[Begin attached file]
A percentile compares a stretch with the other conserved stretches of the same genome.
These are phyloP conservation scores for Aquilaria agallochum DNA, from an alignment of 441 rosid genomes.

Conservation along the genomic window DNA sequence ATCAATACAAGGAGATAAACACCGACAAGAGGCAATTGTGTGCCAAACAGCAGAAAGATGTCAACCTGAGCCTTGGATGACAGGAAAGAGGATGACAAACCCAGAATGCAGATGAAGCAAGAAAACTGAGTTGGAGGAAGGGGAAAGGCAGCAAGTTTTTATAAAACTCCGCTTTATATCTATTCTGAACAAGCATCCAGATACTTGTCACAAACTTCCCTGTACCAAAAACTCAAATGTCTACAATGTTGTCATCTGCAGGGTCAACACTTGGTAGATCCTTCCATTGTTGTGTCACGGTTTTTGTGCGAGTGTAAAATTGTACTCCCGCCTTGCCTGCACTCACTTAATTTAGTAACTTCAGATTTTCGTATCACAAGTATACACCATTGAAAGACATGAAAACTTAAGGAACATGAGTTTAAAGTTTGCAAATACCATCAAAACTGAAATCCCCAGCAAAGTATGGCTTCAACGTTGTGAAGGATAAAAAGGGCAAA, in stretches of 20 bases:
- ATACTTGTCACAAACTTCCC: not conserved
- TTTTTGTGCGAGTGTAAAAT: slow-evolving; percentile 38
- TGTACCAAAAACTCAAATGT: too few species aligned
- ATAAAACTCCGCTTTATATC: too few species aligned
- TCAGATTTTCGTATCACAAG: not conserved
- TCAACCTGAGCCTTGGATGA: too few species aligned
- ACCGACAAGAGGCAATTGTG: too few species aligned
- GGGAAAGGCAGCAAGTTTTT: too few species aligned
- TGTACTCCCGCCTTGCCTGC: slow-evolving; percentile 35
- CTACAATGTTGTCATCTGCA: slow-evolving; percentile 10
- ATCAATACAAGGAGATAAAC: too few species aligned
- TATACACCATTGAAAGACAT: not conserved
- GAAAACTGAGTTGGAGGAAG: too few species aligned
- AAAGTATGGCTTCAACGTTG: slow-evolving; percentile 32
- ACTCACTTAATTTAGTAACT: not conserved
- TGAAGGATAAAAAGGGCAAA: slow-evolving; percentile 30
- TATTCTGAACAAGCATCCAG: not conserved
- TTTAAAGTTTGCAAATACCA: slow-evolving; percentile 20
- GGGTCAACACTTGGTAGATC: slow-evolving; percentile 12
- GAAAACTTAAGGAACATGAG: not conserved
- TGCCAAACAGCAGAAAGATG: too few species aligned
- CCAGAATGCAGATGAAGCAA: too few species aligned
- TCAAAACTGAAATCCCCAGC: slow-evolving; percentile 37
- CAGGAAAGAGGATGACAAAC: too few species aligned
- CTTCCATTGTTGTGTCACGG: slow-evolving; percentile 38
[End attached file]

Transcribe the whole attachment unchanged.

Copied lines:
A percentile compares a stretch with the other conserved stretches of the same genome.
These are phyloP conservation scores for Aquilaria agallochum DNA, from an alignment of 441 rosid genomes.

Conservation along the genomic window DNA sequence ATCAATACAAGGAGATAAACACCGACAAGAGGCAATTGTGTGCCAAACAGCAGAAAGATGTCAACCTGAGCCTTGGATGACAGGAAAGAGGATGACAAACCCAGAATGCAGATGAAGCAAGAAAACTGAGTTGGAGGAAGGGGAAAGGCAGCAAGTTTTTATAAAACTCCGCTTTATATCTATTCTGAACAAGCATCCAGATACTTGTCACAAACTTCCCTGTACCAAAAACTCAAATGTCTACAATGTTGTCATCTGCAGGGTCAACACTTGGTAGATCCTTCCATTGTTGTGTCACGGTTTTTGTGCGAGTGTAAAATTGTACTCCCGCCTTGCCTGCACTCACTTAATTTAGTAACTTCAGATTTTCGTATCACAAGTATACACCATTGAAAGACATGAAAACTTAAGGAACATGAGTTTAAAGTTTGCAAATACCATCAAAACTGAAATCCCCAGCAAAGTATGGCTTCAACGTTGTGAAGGATAAAAAGGGCAAA, in stretches of 20 bases:
- ATACTTGTCACAAACTTCCC: not conserved
- TTTTTGTGCGAGTGTAAAAT: slow-evolving; percentile 38
- TGTACCAAAAACTCAAATGT: too few species aligned
- ATAAAACTCCGCTTTATATC: too few species aligned
- TCAGATTTTCGTATCACAAG: not conserved
- TCAACCTGAGCCTTGGATGA: too few species aligned
- ACCGACAAGAGGCAATTGTG: too few species aligned
- GGGAAAGGCAGCAAGTTTTT: too few species aligned
- TGTACTCCCGCCTTGCCTGC: slow-evolving; percentile 35
- CTACAATGTTGTCATCTGCA: slow-evolving; percentile 10
- ATCAATACAAGGAGATAAAC: too few species aligned
- TATACACCATTGAAAGACAT: not conserved
- GAAAACTGAGTTGGAGGAAG: too few species aligned
- AAAGTATGGCTTCAACGTTG: slow-evolving; percentile 32
- ACTCACTTAATTTAGTAACT: not conserved
- TGAAGGATAAAAAGGGCAAA: slow-evolving; percentile 30
- TATTCTGAACAAGCATCCAG: not conserved
- TTTAAAGTTTGCAAATACCA: slow-evolving; percentile 20
- GGGTCAACACTTGGTAGATC: slow-evolving; percentile 12
- GAAAACTTAAGGAACATGAG: not conserved
- TGCCAAACAGCAGAAAGATG: too few species aligned
- CCAGAATGCAGATGAAGCAA: too few species aligned
- TCAAAACTGAAATCCCCAGC: slow-evolving; percentile 37
- CAGGAAAGAGGATGACAAAC: too few species aligned
- CTTCCATTGTTGTGTCACGG: slow-evolving; percentile 38